eTunai Rakyat: Guess how Malaysians spent their RM30?

The eTunai Rakyat incentive campaign only started on January the 15th, but the general word is that the response has been pretty good from Malaysians, with a reported RM10 million spent on the first day alone. Finance Minister Lim Guan Eng has also revealed that RM105 million was spent since January as of yesterday—almost a quarter of the RM450 million allocation announced during Budget 2020.

According to the Malay Mail:

“To date, from the 4.8 million applications, 3.5 million have been approved and response has been encouraging,”

Additionally, the majority of Malaysians who redeemed the RM30 eTunai Rakyat incentive spent it on groceries, telecommunications, transportation, and food, the minister revealed. That seemingly indicates that eWallets are used by Malaysians to pay for a relatively wide range of bills, and it should also provide more evidence that eWallets are viable payment options in Malaysia, with an increasingly wide coverage of supported merchants and platforms.

The eTunai Rakyat incentive was introduced with the aim of encouraging adoption rates of eWallets, with three eWallet providers chosen: Grab, Touch ‘n Go eWallet, and Boost. For their part, Grab has announced that new GrabPay users have increased by 6 times, while providers also described an “overwhelming” response on the first day of the campaign.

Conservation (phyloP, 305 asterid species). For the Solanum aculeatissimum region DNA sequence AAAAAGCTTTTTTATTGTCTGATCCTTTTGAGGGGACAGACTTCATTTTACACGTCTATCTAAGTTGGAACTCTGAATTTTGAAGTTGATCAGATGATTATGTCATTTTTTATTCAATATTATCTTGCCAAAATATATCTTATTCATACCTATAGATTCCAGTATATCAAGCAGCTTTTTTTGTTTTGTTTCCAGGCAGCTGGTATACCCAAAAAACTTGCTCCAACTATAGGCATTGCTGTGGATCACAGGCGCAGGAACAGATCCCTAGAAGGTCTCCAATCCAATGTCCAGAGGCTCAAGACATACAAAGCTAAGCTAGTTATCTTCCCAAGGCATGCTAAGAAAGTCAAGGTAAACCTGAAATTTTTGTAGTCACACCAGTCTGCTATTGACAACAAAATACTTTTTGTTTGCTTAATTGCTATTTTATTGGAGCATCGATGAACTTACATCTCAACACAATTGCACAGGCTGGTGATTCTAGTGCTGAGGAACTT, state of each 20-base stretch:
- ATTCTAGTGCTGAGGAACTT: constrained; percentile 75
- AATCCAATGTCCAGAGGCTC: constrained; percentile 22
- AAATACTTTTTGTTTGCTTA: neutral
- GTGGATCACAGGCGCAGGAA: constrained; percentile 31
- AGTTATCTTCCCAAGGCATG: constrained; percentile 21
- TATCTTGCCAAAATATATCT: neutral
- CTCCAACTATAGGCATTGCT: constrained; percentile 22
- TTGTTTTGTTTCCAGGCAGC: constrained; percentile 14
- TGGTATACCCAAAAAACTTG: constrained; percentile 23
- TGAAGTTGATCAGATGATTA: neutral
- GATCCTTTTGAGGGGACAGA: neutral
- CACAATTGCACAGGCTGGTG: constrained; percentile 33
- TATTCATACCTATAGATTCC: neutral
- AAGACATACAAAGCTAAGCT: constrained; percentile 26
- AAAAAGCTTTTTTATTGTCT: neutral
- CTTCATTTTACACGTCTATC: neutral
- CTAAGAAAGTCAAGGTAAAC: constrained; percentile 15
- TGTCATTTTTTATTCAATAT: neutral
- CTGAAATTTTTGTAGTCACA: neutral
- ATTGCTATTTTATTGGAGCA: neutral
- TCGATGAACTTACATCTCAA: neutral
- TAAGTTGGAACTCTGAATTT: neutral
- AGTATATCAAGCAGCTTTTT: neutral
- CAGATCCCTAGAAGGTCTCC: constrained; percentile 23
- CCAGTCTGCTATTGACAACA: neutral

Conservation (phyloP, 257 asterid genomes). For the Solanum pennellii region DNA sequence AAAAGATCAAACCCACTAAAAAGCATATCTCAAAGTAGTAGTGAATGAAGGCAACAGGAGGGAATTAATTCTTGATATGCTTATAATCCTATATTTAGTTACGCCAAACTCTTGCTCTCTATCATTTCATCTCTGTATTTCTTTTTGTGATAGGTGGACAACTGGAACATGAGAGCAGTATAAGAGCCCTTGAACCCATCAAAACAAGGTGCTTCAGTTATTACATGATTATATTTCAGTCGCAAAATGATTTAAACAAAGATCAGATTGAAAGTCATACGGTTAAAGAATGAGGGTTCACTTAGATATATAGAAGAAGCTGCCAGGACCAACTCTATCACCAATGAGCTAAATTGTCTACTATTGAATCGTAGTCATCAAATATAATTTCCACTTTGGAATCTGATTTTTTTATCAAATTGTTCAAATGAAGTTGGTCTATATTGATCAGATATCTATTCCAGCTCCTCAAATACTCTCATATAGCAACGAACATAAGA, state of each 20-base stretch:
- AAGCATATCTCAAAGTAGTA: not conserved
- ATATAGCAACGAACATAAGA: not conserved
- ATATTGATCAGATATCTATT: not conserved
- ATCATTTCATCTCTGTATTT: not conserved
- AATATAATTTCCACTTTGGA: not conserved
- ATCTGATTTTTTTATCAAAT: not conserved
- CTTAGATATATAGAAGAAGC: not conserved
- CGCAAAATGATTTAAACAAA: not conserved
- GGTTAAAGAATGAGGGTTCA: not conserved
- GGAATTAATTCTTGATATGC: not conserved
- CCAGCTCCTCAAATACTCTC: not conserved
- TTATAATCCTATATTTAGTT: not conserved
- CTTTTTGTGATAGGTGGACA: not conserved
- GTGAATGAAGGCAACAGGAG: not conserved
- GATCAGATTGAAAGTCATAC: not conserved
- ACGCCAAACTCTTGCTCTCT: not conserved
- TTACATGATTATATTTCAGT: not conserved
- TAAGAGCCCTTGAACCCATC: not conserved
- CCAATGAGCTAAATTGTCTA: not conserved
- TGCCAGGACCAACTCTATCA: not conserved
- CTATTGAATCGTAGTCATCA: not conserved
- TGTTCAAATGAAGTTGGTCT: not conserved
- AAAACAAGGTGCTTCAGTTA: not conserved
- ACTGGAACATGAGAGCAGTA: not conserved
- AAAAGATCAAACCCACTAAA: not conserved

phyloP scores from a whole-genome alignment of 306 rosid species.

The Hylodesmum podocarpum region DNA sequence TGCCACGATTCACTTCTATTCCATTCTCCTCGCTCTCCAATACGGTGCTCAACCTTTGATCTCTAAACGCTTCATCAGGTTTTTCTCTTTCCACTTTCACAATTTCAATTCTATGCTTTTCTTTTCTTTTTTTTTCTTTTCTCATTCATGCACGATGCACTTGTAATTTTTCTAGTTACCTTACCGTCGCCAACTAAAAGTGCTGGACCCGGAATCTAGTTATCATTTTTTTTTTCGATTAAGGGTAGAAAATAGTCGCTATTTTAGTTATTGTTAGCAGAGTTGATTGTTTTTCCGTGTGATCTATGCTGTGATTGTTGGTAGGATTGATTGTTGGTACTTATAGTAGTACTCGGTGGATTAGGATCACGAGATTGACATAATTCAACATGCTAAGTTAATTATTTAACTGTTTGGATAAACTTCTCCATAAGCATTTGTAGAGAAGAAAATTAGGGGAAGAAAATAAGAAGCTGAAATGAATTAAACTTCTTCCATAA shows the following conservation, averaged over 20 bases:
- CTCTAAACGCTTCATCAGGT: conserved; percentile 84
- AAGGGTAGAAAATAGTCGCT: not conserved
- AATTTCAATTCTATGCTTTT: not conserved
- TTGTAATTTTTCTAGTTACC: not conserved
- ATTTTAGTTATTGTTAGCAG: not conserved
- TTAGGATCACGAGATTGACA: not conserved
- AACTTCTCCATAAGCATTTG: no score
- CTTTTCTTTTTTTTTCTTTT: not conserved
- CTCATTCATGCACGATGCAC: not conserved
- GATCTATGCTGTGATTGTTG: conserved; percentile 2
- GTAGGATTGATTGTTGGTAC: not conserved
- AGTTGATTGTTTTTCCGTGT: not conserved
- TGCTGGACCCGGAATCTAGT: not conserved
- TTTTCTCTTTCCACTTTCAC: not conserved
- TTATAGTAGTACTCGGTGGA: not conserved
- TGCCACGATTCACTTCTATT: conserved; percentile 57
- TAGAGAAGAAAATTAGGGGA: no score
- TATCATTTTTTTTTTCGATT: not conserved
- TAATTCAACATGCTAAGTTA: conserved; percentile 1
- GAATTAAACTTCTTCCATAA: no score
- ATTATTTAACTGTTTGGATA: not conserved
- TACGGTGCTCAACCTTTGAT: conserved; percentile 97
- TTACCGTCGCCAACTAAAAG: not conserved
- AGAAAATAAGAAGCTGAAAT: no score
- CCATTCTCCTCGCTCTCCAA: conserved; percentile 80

The RM30 is not transferable, with eWallets disabling the transfer feature after the incentive has been redeemed. But providers have also offered incentives of their own, including vouchers and promotions. But eWallet providers aren’t the only commercial entities getting in on the action, with certain F&B joints even offering discounts for eWallet payments, and some telcos also having eWallet promotions.

That’s certainly not unexpected, and that’s arguably all part of the aim of the eTunai Rakyat digital stimulus. The Finance Minister was also queried if the eTunai campaign will serve as a platform for future subsidies. But there’s still a long way to go, according to Lim:

“Before that, it is important to register the people to be part of digital payment programme, now [it] is less than eight million.”


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